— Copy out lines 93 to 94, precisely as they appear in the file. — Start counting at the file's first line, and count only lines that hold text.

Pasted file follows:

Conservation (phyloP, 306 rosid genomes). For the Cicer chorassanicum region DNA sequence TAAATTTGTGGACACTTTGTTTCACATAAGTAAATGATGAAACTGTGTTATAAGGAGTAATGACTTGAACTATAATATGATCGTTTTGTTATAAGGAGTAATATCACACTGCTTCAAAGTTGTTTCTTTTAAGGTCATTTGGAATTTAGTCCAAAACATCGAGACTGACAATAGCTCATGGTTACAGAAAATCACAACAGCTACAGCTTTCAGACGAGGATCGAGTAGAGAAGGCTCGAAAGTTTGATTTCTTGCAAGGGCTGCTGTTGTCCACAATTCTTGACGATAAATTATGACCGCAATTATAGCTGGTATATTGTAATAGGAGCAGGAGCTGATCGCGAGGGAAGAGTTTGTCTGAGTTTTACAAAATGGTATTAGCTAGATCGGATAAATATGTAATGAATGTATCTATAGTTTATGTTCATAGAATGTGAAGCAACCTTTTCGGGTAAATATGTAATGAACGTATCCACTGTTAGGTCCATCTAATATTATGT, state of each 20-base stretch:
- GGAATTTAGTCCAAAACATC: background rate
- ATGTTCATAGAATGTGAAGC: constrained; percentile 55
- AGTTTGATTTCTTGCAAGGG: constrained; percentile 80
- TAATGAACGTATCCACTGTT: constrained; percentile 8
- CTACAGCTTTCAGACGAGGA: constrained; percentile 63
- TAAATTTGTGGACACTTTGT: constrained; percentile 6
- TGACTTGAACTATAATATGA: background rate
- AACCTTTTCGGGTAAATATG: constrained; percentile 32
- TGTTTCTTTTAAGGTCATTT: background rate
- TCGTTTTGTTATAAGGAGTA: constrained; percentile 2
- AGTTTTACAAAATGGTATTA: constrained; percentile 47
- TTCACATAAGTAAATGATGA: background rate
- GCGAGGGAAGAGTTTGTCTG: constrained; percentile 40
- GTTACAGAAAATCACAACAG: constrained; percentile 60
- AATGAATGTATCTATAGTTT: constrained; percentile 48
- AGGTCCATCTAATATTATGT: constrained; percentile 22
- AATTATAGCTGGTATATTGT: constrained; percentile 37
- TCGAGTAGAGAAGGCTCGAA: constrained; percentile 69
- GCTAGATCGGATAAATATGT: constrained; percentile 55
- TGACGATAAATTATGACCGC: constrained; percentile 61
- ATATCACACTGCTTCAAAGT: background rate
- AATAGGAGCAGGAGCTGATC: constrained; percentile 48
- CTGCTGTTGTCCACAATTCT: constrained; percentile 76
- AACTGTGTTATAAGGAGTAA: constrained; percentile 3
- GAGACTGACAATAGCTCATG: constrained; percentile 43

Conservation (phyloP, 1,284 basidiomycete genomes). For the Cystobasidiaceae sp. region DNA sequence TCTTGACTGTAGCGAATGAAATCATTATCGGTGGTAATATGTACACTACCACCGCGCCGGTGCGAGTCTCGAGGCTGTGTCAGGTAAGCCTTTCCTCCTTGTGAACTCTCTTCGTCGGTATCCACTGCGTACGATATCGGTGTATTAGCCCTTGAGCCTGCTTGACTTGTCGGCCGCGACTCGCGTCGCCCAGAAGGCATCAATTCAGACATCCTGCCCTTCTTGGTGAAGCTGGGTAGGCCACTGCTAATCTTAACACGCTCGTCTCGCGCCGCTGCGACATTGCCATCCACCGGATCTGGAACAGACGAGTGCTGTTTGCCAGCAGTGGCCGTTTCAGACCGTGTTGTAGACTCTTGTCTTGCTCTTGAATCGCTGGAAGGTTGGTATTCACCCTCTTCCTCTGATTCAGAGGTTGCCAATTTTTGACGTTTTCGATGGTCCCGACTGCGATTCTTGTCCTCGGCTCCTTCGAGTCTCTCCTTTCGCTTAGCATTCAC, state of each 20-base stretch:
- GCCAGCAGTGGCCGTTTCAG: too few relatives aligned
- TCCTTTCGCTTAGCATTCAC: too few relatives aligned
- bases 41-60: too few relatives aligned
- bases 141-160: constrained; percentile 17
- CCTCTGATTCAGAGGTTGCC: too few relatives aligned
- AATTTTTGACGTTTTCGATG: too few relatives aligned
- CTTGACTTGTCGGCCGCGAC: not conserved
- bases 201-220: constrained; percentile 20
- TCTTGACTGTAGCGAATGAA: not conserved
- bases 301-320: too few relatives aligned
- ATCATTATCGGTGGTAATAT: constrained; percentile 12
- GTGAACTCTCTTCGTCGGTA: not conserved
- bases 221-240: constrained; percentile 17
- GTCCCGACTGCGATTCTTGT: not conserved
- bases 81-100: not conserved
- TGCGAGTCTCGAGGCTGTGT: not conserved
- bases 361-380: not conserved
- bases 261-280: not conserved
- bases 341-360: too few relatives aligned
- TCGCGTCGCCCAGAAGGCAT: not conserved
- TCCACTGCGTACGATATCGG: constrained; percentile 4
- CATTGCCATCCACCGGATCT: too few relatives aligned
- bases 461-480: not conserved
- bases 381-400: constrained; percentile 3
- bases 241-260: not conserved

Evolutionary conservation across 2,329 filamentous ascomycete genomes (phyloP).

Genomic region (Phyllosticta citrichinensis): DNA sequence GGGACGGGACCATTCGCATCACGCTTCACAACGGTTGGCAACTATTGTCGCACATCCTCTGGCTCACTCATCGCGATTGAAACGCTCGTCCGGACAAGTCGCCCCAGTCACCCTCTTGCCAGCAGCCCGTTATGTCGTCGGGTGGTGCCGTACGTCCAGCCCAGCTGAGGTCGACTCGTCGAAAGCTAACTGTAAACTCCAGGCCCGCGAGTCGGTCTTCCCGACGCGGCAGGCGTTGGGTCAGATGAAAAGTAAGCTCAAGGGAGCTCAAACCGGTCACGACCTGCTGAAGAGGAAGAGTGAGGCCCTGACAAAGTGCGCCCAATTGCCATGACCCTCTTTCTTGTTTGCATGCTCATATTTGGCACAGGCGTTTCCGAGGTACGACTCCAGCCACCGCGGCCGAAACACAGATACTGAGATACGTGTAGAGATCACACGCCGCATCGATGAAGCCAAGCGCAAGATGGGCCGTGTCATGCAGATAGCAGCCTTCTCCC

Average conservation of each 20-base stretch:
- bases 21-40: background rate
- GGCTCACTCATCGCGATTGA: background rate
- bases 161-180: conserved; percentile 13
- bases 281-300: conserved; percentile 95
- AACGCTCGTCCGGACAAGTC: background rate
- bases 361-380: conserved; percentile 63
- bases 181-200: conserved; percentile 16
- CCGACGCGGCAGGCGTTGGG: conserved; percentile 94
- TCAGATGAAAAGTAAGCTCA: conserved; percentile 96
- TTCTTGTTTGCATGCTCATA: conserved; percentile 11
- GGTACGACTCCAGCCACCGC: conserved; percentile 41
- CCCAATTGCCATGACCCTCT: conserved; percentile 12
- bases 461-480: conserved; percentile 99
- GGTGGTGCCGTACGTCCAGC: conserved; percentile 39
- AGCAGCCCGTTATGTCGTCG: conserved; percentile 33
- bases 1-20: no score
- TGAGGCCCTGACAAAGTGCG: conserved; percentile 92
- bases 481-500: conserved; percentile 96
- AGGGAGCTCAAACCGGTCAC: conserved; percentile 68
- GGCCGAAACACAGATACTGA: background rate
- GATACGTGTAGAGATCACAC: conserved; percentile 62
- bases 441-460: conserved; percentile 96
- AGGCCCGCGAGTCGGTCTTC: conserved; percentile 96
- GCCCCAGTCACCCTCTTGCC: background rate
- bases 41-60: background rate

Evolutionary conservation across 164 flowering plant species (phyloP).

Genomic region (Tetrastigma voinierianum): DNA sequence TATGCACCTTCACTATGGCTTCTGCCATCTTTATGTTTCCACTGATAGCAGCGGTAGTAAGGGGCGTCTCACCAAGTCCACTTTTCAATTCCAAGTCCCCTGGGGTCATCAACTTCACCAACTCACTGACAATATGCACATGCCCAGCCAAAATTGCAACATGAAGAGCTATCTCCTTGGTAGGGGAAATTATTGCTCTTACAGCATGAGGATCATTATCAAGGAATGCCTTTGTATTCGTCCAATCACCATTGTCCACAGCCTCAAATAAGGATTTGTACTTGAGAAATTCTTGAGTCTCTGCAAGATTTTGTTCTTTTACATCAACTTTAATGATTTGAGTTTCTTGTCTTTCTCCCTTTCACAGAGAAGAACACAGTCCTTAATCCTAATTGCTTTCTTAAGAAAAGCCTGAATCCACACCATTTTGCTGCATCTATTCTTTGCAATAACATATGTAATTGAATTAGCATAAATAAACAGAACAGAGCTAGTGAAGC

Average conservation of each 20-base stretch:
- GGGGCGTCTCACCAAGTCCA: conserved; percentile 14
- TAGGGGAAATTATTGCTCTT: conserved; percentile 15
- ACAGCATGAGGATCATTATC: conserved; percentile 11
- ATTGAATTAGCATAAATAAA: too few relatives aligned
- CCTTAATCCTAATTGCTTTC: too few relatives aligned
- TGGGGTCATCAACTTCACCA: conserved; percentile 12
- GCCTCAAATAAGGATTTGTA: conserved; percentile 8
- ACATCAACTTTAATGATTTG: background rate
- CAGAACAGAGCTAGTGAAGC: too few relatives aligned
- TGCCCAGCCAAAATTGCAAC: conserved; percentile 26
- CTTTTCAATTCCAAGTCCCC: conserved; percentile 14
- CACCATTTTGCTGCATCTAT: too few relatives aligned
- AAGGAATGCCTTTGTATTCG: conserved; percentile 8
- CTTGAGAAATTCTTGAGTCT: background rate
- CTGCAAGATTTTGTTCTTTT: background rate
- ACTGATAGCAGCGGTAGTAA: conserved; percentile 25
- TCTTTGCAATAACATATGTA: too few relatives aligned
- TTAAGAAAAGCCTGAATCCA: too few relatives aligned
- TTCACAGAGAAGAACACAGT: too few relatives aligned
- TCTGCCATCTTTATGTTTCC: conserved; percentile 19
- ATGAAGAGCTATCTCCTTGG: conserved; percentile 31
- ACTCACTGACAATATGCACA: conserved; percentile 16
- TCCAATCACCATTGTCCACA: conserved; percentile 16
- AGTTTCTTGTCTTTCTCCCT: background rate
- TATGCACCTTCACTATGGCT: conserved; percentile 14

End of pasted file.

- TGCCCAGCCAAAATTGCAAC: conserved; percentile 26
- CTTTTCAATTCCAAGTCCCC: conserved; percentile 14